State Bar of Michigan
home member area contact us

michigan legal milestones

milestone home




Legal Milestone List

  The Great Ferris Fire
  Berrien County Courthouse
  Elloitt-Larsen Civil Rights Act
  Milliken v. Bradley
  Elk, Oil, and the Environment
  Whisper to Rallying Cry
  Poletown & Eminent Domain
  Prentiss M. Brown
  Otis Milton Smith
  Freedom Road
  President Gerald R. Ford
  Mary Coleman
  Committee of One
  Milo Radulovich
  Striking Racial Covenants
  Murphy's Dissent
  Conveying Michigan
  Ending Jim Crow
  Pond's Defense
  Mount Clemens Pottery
  Emelia Schaub
  Rose of Aberlone
  Protecting the Impaired
  Laughing Whitefish
  The Uninvited Ear
  The King's Grant
  Improving Justice
  One Person—One Vote
  Eva Belles' Vote
  Constitutional Convention
  Ten Hours or No Sawdust
  Access to Public Water
  Augustus Woodward
  Sojourner Truth
  Justice William Fletcher
  Roosevelt-Newett Trial
  Cooley Law Office
  Baseball Reserve Clause
  Ossian Sweet Trial

20. Mount Clemens Pottery

Michigan's Justice Frank Murphy in 1946 authored an important labor law decision of the United States Supreme Court interpreting the Fair Labor Standards Act arising out of a case involving employee working time. Dedicated on September 1, 1994, at the Riverfront Gazebo by the Municipal Building in Mt. Clemens. Placed at the Macomb County courthouse in Mt. Clemens along the wall by the statue of General Clemens.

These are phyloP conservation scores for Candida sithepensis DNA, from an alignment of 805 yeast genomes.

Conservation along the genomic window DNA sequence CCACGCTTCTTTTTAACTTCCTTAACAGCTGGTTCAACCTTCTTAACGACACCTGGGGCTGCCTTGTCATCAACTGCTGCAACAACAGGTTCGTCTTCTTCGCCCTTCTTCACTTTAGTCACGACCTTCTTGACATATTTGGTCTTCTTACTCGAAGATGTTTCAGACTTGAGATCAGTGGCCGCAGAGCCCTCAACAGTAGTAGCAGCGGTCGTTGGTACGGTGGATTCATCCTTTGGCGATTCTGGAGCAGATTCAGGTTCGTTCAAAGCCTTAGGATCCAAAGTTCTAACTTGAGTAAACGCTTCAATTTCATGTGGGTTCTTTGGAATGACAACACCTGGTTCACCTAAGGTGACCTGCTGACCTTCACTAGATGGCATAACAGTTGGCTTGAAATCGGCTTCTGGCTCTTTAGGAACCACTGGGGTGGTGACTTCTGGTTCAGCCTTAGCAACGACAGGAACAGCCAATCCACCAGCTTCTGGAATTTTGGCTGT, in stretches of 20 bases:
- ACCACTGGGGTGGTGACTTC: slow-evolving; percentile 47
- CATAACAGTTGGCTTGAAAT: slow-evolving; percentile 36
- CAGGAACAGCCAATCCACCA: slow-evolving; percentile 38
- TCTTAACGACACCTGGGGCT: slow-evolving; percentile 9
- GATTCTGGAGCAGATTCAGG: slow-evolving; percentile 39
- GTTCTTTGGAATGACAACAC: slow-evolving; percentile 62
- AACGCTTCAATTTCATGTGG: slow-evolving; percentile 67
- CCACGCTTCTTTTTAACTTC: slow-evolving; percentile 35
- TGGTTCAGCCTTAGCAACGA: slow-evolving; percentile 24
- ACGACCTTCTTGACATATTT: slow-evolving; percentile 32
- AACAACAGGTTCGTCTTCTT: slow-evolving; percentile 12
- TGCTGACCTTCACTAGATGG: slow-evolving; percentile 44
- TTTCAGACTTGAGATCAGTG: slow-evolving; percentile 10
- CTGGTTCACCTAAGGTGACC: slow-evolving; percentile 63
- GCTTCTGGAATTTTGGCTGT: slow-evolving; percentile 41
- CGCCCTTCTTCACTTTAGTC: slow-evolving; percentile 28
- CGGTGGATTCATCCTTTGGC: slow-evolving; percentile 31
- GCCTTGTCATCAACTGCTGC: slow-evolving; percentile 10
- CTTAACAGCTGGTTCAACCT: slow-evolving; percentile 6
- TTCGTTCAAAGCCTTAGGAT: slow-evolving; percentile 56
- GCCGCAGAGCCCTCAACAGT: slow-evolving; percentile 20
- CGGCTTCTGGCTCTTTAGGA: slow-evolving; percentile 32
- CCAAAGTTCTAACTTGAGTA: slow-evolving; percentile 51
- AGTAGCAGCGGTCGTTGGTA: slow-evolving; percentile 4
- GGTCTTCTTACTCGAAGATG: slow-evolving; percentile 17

Complete Text on Milestone Marker

Mount Clemens Pottery

The Fair Labor Standards Act (the Act) was enacted by Congress in 1938 to regulate workers' hours and wages. The United States Supreme Court interpreted an important provision of the Act in 1946 in a case arising in Mount Clemens.

The Mount Clemens Pottery Company, opened in 1914, was for many years a major area employer. During World War II the company employed about 1,200 workers, who punched timecards upon arrival, but were paid only when productive time began, which as calculated by the company was 14 minutes later. The employees, represented by Edward Lamb of Toledo, sued, alleging a violation of the Act. Bert V. Nunneley of Mount Clemens and Frank E. Cooper of Detroit represented the Pottery. A decision in the employees' favor by the U.S. District Court was overturned by the Court of Appeals.

Justice Frank Murphy, a former Michigan governor and mayor of Detroit, wrote the 1946 decision of the U.S. Supreme Court reversing the Court of Appeals. The Supreme Court held that time spent by employees in walking to work after punching a time clock, and in preparing to start work, constituted working time within the overtime provisions of the Act. The following year, Congress, responding to the Mount Clemens Pottery decision, enacted the Portal-to-Portal Act to relieve employers of the obligation to pay for time spent in nonproductive activities, except where such activities are compensable through custom or contract, notably through collective bargaining.

Placed by the State Bar of Michigan and the Macomb County Bar Association, 1994.



follow us
Follow Us on Facebook Follow Us on LinkedIn Follow Us on Twitter Follow the SBM Blog


©Copyright 2015

website links
Contact Us
Site Map
Website Privacy Statement PDF
Staff Links

SBM on the Mapcontact information
State Bar of Michigan
306 Townsend St
Lansing, MI 48933-2012
Phone: (517) 346-6300
Toll Free: (800) 968-1442
Fax: (517) 482-6248